Going to bat for confused passengers, the government is proposing that airlines be required to disclose fees for basic items like checked bags, assigned seats and carry-on bags so consumers know the true cost of flying.
Under regulations proposed Wednesday by the Transportation Department, detailed fee information — including for a first and second checked bag — would have to be provided wherever passengers buy tickets, whether online, on the phone or in person. Any frequent-flier privileges would be factored into the price.
Now, airlines are required to disclose only bag fees, and even then they don’t have to provide an exact price. Some provide a wide range of possible fees in complex charts.
The rule would also require airlines to share fee information with travel agents and online ticketing services, which account for about 60 percent of ticket sales. Fee information is now usually available only through airlines.
The rule doesn’t cover fees for early boarding, curbside check-in and other services.
The government also wants to expand its definition of a “ticket agent” so that consumer regulations like the fee disclosure requirement apply to online flight search tools like Kayak.com and Google’s Flight Search, even though they don’t actually sell tickets.
Many consumers cannot determine the true cost of a ticket because fees are often hard to find or decipher, the government says.
“A customer can buy a ticket for $200 and find themselves with a hidden $100 baggage fee, and they might have turned down a $250 ticket with no baggage fee, but the customer was never able to make that choice,” Transportation Secretary Anthony Foxx said in an interview.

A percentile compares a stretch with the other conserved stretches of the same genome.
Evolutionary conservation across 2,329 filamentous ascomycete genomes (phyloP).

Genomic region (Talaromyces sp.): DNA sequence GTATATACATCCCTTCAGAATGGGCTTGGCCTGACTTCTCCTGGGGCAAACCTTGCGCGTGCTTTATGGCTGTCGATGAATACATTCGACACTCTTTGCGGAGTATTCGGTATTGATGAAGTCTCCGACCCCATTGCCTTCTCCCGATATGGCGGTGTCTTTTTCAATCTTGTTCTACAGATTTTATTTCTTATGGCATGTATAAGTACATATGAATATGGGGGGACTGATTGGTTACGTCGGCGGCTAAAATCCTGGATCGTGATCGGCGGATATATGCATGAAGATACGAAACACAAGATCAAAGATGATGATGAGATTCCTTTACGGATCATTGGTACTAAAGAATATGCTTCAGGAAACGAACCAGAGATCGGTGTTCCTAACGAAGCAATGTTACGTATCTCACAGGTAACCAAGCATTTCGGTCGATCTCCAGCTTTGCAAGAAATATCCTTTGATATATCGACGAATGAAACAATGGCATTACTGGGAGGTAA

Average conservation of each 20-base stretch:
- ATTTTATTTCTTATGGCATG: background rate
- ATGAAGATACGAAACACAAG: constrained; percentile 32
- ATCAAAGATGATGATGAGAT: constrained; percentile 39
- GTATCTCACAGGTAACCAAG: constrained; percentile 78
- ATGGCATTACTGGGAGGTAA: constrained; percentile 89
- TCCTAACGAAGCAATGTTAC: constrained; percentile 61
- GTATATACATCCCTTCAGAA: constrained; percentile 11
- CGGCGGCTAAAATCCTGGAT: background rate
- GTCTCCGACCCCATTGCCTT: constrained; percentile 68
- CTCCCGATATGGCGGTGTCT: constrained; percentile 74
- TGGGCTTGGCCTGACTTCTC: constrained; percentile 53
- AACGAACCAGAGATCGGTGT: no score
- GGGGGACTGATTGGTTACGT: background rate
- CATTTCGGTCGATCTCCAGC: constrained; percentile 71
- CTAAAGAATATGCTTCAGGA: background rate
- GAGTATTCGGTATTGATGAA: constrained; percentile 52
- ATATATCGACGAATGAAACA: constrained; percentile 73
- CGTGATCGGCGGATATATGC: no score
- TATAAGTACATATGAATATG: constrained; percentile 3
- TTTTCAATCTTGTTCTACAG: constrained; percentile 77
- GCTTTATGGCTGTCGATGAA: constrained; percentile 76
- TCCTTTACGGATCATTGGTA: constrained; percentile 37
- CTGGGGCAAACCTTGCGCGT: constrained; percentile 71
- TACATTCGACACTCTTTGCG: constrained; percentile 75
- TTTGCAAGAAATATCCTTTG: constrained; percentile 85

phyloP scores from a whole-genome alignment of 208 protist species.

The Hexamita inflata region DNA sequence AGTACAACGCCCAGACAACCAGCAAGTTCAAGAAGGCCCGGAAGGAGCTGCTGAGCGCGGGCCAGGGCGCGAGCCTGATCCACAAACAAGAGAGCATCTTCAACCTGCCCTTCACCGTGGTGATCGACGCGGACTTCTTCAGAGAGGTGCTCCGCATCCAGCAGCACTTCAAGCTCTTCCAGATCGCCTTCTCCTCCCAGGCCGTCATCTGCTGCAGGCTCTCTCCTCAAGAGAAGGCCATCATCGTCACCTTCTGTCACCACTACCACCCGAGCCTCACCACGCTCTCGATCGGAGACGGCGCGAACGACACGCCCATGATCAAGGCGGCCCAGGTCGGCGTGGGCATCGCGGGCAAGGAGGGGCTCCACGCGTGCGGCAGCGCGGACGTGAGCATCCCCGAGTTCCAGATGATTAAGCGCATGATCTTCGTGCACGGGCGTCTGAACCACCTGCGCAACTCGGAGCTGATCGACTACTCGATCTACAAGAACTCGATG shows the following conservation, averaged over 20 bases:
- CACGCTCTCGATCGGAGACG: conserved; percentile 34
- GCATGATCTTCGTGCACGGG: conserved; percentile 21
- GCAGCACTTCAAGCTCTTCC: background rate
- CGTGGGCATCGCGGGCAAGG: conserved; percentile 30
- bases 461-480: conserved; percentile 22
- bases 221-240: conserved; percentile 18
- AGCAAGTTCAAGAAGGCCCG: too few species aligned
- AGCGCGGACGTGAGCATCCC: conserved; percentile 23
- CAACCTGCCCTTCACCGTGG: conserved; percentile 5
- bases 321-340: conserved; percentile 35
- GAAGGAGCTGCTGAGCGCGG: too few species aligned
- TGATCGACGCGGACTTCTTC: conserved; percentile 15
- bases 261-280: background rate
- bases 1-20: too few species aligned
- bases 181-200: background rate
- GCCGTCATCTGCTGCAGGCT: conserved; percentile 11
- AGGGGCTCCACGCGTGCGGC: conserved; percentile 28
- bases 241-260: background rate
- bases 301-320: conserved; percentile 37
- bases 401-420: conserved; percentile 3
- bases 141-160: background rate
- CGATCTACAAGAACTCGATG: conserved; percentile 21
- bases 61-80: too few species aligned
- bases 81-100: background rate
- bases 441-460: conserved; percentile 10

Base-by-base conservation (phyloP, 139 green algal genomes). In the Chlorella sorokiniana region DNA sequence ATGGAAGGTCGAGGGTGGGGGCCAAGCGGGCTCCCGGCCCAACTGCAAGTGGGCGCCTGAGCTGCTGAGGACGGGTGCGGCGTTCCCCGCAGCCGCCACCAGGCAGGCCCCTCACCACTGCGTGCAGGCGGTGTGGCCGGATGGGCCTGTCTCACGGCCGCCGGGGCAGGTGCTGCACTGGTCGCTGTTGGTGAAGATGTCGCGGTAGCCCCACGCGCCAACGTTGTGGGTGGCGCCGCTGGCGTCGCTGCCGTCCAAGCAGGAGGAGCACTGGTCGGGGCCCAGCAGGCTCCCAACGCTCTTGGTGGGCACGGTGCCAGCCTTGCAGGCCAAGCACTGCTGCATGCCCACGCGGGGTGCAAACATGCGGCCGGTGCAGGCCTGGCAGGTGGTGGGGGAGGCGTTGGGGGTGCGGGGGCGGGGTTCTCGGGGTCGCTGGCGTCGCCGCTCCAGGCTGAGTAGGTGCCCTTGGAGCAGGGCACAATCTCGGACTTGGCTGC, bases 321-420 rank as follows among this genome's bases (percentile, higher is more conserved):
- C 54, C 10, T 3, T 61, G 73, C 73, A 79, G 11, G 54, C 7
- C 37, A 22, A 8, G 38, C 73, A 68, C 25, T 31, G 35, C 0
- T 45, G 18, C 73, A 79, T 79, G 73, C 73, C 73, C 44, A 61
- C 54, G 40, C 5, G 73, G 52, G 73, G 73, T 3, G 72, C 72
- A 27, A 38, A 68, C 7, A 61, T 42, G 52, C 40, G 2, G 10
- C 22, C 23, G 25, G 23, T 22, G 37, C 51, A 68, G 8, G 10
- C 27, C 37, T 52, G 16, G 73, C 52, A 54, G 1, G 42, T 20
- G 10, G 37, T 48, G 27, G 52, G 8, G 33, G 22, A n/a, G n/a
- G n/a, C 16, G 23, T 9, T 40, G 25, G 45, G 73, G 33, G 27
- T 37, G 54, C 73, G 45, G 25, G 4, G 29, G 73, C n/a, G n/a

“The more you arm the consumer with information, the better the consumer’s position to make choices,” Foxx said.
The public has 90 days to comment on the proposal. Foxx said he hopes the rule will become final within a year.
The effort is partly a response to changes in airline industry business strategy since 2008, when carriers started taking services out of the price of tickets, beginning with checked bags.
More recently, some airlines have begun offering consumers not only a stripped-down “base” airfare but also a choice of several packages with some of the once-free services added back into the cost of a ticket, but at higher prices. With packages and a la carte fees multiplying, comparison-shopping for airfares is becoming harder, consumer advocates say.
A trade association for the airline industry said the “proposal overreaches and limits how free markets work,” predicting “negative consequences.”
“The government does not prescriptively tell other industries — hotels, computer makers, rental car companies — how they should sell their products, and we believe consumers are best served when the companies they do business with are able to tailor products and services to their customers,” Airlines for America said in a statement.
But Charlie Leocha, who lobbies for passenger rights on behalf of the Consumer Travel Alliance, welcomed the proposal. “We are getting most of what consumers have been requesting for more than five years,” he said.
The proposal would also:
The proposed rules are the Obama administration’s third wave of consumer protections for airline passengers. The effort began with a ban on “tarmac strandings,” in which passengers were cooped up in planes for hours, sometimes in miserable conditions.
Other regulations include tougher requirements for compensating passengers denied boarding because of overbooking and a requirement that airlines, travel agents and online ticketing sites display full airfares, including taxes and government fees, more prominently than base airfares.
Previously, airlines often advertised base fares and buried mention of taxes and government fees — typically about 20 percent of the ticket price — in fine print.